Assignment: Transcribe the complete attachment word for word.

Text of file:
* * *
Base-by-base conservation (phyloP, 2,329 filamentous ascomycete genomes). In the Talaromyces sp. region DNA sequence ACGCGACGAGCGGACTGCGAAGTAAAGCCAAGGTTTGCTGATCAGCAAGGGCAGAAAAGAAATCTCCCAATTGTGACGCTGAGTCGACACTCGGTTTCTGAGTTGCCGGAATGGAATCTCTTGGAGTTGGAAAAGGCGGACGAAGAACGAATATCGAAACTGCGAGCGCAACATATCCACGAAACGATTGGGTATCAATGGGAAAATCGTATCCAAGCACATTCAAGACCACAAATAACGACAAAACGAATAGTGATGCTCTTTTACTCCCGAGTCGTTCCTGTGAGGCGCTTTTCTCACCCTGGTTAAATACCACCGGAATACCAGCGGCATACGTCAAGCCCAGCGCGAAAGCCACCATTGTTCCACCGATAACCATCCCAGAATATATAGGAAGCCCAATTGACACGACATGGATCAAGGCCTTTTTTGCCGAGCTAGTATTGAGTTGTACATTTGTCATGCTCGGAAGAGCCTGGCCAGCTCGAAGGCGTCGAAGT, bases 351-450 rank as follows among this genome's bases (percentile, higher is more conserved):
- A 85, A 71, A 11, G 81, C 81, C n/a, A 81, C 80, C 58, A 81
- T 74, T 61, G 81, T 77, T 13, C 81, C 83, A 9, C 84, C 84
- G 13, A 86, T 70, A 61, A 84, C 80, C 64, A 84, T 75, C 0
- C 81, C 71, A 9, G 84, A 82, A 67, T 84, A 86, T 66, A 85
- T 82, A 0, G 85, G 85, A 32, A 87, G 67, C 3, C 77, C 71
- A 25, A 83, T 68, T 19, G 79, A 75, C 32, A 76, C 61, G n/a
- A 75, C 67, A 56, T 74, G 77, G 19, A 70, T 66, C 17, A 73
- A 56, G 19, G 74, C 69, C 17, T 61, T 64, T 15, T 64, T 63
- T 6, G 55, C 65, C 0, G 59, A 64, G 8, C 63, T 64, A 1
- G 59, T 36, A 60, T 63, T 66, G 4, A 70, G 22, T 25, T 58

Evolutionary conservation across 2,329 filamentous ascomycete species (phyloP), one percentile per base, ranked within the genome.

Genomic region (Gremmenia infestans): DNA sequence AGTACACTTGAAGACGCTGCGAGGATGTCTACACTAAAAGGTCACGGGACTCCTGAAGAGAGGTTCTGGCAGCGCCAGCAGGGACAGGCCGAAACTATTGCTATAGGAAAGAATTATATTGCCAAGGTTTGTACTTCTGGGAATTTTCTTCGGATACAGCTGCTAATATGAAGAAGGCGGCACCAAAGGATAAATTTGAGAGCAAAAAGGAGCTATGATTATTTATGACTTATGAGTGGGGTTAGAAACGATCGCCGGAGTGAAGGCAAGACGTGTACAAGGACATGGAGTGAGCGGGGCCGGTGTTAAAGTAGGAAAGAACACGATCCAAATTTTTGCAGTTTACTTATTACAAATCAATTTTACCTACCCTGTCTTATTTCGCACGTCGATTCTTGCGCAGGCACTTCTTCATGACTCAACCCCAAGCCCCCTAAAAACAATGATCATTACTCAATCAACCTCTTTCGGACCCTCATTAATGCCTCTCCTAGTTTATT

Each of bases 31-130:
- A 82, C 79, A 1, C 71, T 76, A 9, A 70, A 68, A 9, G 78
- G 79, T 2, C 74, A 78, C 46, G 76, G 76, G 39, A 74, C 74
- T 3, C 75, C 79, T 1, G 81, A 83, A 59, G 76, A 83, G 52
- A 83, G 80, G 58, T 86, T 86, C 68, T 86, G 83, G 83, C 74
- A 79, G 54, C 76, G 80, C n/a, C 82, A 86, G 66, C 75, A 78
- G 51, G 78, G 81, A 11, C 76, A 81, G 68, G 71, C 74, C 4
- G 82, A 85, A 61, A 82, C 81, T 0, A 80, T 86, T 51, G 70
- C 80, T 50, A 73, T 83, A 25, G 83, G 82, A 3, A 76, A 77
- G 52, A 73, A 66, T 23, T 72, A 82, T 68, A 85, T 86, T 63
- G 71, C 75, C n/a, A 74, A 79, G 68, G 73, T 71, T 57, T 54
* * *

Base-by-base conservation (phyloP, 2,329 filamentous ascomycete genomes). In the Talaromyces sp. region DNA sequence ACGCGACGAGCGGACTGCGAAGTAAAGCCAAGGTTTGCTGATCAGCAAGGGCAGAAAAGAAATCTCCCAATTGTGACGCTGAGTCGACACTCGGTTTCTGAGTTGCCGGAATGGAATCTCTTGGAGTTGGAAAAGGCGGACGAAGAACGAATATCGAAACTGCGAGCGCAACATATCCACGAAACGATTGGGTATCAATGGGAAAATCGTATCCAAGCACATTCAAGACCACAAATAACGACAAAACGAATAGTGATGCTCTTTTACTCCCGAGTCGTTCCTGTGAGGCGCTTTTCTCACCCTGGTTAAATACCACCGGAATACCAGCGGCATACGTCAAGCCCAGCGCGAAAGCCACCATTGTTCCACCGATAACCATCCCAGAATATATAGGAAGCCCAATTGACACGACATGGATCAAGGCCTTTTTTGCCGAGCTAGTATTGAGTTGTACATTTGTCATGCTCGGAAGAGCCTGGCCAGCTCGAAGGCGTCGAAGT, bases 351-450 rank as follows among this genome's bases (percentile, higher is more conserved):
- A 85, A 71, A 11, G 81, C 81, C n/a, A 81, C 80, C 58, A 81
- T 74, T 61, G 81, T 77, T 13, C 81, C 83, A 9, C 84, C 84
- G 13, A 86, T 70, A 61, A 84, C 80, C 64, A 84, T 75, C 0
- C 81, C 71, A 9, G 84, A 82, A 67, T 84, A 86, T 66, A 85
- T 82, A 0, G 85, G 85, A 32, A 87, G 67, C 3, C 77, C 71
- A 25, A 83, T 68, T 19, G 79, A 75, C 32, A 76, C 61, G n/a
- A 75, C 67, A 56, T 74, G 77, G 19, A 70, T 66, C 17, A 73
- A 56, G 19, G 74, C 69, C 17, T 61, T 64, T 15, T 64, T 63
- T 6, G 55, C 65, C 0, G 59, A 64, G 8, C 63, T 64, A 1
- G 59, T 36, A 60, T 63, T 66, G 4, A 70, G 22, T 25, T 58

Evolutionary conservation across 2,329 filamentous ascomycete species (phyloP), one percentile per base, ranked within the genome.

Genomic region (Gremmenia infestans): DNA sequence AGTACACTTGAAGACGCTGCGAGGATGTCTACACTAAAAGGTCACGGGACTCCTGAAGAGAGGTTCTGGCAGCGCCAGCAGGGACAGGCCGAAACTATTGCTATAGGAAAGAATTATATTGCCAAGGTTTGTACTTCTGGGAATTTTCTTCGGATACAGCTGCTAATATGAAGAAGGCGGCACCAAAGGATAAATTTGAGAGCAAAAAGGAGCTATGATTATTTATGACTTATGAGTGGGGTTAGAAACGATCGCCGGAGTGAAGGCAAGACGTGTACAAGGACATGGAGTGAGCGGGGCCGGTGTTAAAGTAGGAAAGAACACGATCCAAATTTTTGCAGTTTACTTATTACAAATCAATTTTACCTACCCTGTCTTATTTCGCACGTCGATTCTTGCGCAGGCACTTCTTCATGACTCAACCCCAAGCCCCCTAAAAACAATGATCATTACTCAATCAACCTCTTTCGGACCCTCATTAATGCCTCTCCTAGTTTATT

Each of bases 31-130:
- A 82, C 79, A 1, C 71, T 76, A 9, A 70, A 68, A 9, G 78
- G 79, T 2, C 74, A 78, C 46, G 76, G 76, G 39, A 74, C 74
- T 3, C 75, C 79, T 1, G 81, A 83, A 59, G 76, A 83, G 52
- A 83, G 80, G 58, T 86, T 86, C 68, T 86, G 83, G 83, C 74
- A 79, G 54, C 76, G 80, C n/a, C 82, A 86, G 66, C 75, A 78
- G 51, G 78, G 81, A 11, C 76, A 81, G 68, G 71, C 74, C 4
- G 82, A 85, A 61, A 82, C 81, T 0, A 80, T 86, T 51, G 70
- C 80, T 50, A 73, T 83, A 25, G 83, G 82, A 3, A 76, A 77
- G 52, A 73, A 66, T 23, T 72, A 82, T 68, A 85, T 86, T 63
- G 71, C 75, C n/a, A 74, A 79, G 68, G 73, T 71, T 57, T 54